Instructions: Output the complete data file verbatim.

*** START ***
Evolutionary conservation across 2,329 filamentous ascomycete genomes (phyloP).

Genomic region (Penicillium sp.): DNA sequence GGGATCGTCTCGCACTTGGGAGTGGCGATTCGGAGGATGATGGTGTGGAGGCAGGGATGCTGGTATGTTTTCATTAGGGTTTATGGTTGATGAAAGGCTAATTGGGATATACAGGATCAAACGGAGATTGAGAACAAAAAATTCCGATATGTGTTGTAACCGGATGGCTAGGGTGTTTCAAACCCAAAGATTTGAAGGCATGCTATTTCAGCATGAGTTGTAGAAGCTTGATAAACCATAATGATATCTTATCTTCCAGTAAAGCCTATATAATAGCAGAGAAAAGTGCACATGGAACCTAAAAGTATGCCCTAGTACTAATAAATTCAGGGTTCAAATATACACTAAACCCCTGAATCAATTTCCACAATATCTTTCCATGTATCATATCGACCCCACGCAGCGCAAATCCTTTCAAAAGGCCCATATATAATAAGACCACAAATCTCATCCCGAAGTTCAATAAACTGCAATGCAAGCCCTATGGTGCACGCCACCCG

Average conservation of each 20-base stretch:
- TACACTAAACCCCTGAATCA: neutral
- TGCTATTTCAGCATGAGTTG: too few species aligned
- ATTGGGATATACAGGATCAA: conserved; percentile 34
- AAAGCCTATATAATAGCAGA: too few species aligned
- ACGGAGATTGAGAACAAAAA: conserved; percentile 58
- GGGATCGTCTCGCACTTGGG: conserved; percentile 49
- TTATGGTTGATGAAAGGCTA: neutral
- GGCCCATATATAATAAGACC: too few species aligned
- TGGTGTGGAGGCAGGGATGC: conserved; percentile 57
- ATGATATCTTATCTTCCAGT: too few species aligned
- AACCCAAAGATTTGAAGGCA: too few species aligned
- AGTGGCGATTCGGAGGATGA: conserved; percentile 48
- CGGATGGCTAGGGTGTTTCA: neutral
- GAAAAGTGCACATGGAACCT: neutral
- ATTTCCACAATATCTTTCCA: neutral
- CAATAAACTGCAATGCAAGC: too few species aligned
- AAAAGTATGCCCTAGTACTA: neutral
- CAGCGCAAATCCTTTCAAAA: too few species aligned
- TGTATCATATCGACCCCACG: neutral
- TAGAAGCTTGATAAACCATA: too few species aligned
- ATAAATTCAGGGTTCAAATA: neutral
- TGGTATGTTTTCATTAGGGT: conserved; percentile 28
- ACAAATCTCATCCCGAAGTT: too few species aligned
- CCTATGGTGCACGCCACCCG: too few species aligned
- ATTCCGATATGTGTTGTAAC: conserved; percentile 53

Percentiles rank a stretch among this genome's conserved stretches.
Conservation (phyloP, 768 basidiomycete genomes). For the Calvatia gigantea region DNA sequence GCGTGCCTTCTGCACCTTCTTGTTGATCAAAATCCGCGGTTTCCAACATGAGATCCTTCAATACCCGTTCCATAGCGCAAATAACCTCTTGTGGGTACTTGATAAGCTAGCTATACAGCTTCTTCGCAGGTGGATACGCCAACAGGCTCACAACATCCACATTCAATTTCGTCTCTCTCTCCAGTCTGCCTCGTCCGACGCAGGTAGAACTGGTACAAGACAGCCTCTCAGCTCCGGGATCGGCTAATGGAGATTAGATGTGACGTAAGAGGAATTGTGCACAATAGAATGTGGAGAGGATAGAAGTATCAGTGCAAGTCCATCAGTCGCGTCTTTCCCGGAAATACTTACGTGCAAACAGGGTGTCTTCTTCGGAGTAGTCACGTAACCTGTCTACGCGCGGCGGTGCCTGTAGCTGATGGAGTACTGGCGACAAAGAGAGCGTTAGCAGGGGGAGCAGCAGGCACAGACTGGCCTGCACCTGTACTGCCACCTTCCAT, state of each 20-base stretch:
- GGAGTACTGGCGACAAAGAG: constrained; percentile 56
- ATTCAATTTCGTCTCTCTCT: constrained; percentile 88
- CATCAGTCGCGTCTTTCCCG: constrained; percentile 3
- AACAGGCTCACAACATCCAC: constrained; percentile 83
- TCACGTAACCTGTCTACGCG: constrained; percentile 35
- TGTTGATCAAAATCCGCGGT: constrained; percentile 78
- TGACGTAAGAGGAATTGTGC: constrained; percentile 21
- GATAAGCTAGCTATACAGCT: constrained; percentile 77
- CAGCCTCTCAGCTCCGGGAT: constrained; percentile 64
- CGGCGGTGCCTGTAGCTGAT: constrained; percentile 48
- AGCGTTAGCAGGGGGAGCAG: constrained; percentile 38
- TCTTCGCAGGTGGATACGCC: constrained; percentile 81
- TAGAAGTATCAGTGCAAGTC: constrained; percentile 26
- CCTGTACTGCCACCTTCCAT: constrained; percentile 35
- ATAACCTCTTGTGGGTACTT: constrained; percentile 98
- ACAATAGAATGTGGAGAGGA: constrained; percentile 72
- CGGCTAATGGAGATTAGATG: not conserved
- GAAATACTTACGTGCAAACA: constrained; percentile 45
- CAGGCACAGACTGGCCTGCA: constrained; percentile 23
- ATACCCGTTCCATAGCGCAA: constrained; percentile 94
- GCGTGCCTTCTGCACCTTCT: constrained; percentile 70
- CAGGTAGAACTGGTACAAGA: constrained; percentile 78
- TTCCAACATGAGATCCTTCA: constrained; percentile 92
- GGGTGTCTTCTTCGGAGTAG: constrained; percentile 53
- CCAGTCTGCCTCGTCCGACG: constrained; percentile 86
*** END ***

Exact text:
Evolutionary conservation across 2,329 filamentous ascomycete genomes (phyloP).

Genomic region (Penicillium sp.): DNA sequence GGGATCGTCTCGCACTTGGGAGTGGCGATTCGGAGGATGATGGTGTGGAGGCAGGGATGCTGGTATGTTTTCATTAGGGTTTATGGTTGATGAAAGGCTAATTGGGATATACAGGATCAAACGGAGATTGAGAACAAAAAATTCCGATATGTGTTGTAACCGGATGGCTAGGGTGTTTCAAACCCAAAGATTTGAAGGCATGCTATTTCAGCATGAGTTGTAGAAGCTTGATAAACCATAATGATATCTTATCTTCCAGTAAAGCCTATATAATAGCAGAGAAAAGTGCACATGGAACCTAAAAGTATGCCCTAGTACTAATAAATTCAGGGTTCAAATATACACTAAACCCCTGAATCAATTTCCACAATATCTTTCCATGTATCATATCGACCCCACGCAGCGCAAATCCTTTCAAAAGGCCCATATATAATAAGACCACAAATCTCATCCCGAAGTTCAATAAACTGCAATGCAAGCCCTATGGTGCACGCCACCCG

Average conservation of each 20-base stretch:
- TACACTAAACCCCTGAATCA: neutral
- TGCTATTTCAGCATGAGTTG: too few species aligned
- ATTGGGATATACAGGATCAA: conserved; percentile 34
- AAAGCCTATATAATAGCAGA: too few species aligned
- ACGGAGATTGAGAACAAAAA: conserved; percentile 58
- GGGATCGTCTCGCACTTGGG: conserved; percentile 49
- TTATGGTTGATGAAAGGCTA: neutral
- GGCCCATATATAATAAGACC: too few species aligned
- TGGTGTGGAGGCAGGGATGC: conserved; percentile 57
- ATGATATCTTATCTTCCAGT: too few species aligned
- AACCCAAAGATTTGAAGGCA: too few species aligned
- AGTGGCGATTCGGAGGATGA: conserved; percentile 48
- CGGATGGCTAGGGTGTTTCA: neutral
- GAAAAGTGCACATGGAACCT: neutral
- ATTTCCACAATATCTTTCCA: neutral
- CAATAAACTGCAATGCAAGC: too few species aligned
- AAAAGTATGCCCTAGTACTA: neutral
- CAGCGCAAATCCTTTCAAAA: too few species aligned
- TGTATCATATCGACCCCACG: neutral
- TAGAAGCTTGATAAACCATA: too few species aligned
- ATAAATTCAGGGTTCAAATA: neutral
- TGGTATGTTTTCATTAGGGT: conserved; percentile 28
- ACAAATCTCATCCCGAAGTT: too few species aligned
- CCTATGGTGCACGCCACCCG: too few species aligned
- ATTCCGATATGTGTTGTAAC: conserved; percentile 53

Percentiles rank a stretch among this genome's conserved stretches.
Conservation (phyloP, 768 basidiomycete genomes). For the Calvatia gigantea region DNA sequence GCGTGCCTTCTGCACCTTCTTGTTGATCAAAATCCGCGGTTTCCAACATGAGATCCTTCAATACCCGTTCCATAGCGCAAATAACCTCTTGTGGGTACTTGATAAGCTAGCTATACAGCTTCTTCGCAGGTGGATACGCCAACAGGCTCACAACATCCACATTCAATTTCGTCTCTCTCTCCAGTCTGCCTCGTCCGACGCAGGTAGAACTGGTACAAGACAGCCTCTCAGCTCCGGGATCGGCTAATGGAGATTAGATGTGACGTAAGAGGAATTGTGCACAATAGAATGTGGAGAGGATAGAAGTATCAGTGCAAGTCCATCAGTCGCGTCTTTCCCGGAAATACTTACGTGCAAACAGGGTGTCTTCTTCGGAGTAGTCACGTAACCTGTCTACGCGCGGCGGTGCCTGTAGCTGATGGAGTACTGGCGACAAAGAGAGCGTTAGCAGGGGGAGCAGCAGGCACAGACTGGCCTGCACCTGTACTGCCACCTTCCAT, state of each 20-base stretch:
- GGAGTACTGGCGACAAAGAG: constrained; percentile 56
- ATTCAATTTCGTCTCTCTCT: constrained; percentile 88
- CATCAGTCGCGTCTTTCCCG: constrained; percentile 3
- AACAGGCTCACAACATCCAC: constrained; percentile 83
- TCACGTAACCTGTCTACGCG: constrained; percentile 35
- TGTTGATCAAAATCCGCGGT: constrained; percentile 78
- TGACGTAAGAGGAATTGTGC: constrained; percentile 21
- GATAAGCTAGCTATACAGCT: constrained; percentile 77
- CAGCCTCTCAGCTCCGGGAT: constrained; percentile 64
- CGGCGGTGCCTGTAGCTGAT: constrained; percentile 48
- AGCGTTAGCAGGGGGAGCAG: constrained; percentile 38
- TCTTCGCAGGTGGATACGCC: constrained; percentile 81
- TAGAAGTATCAGTGCAAGTC: constrained; percentile 26
- CCTGTACTGCCACCTTCCAT: constrained; percentile 35
- ATAACCTCTTGTGGGTACTT: constrained; percentile 98
- ACAATAGAATGTGGAGAGGA: constrained; percentile 72
- CGGCTAATGGAGATTAGATG: not conserved
- GAAATACTTACGTGCAAACA: constrained; percentile 45
- CAGGCACAGACTGGCCTGCA: constrained; percentile 23
- ATACCCGTTCCATAGCGCAA: constrained; percentile 94
- GCGTGCCTTCTGCACCTTCT: constrained; percentile 70
- CAGGTAGAACTGGTACAAGA: constrained; percentile 78
- TTCCAACATGAGATCCTTCA: constrained; percentile 92
- GGGTGTCTTCTTCGGAGTAG: constrained; percentile 53
- CCAGTCTGCCTCGTCCGACG: constrained; percentile 86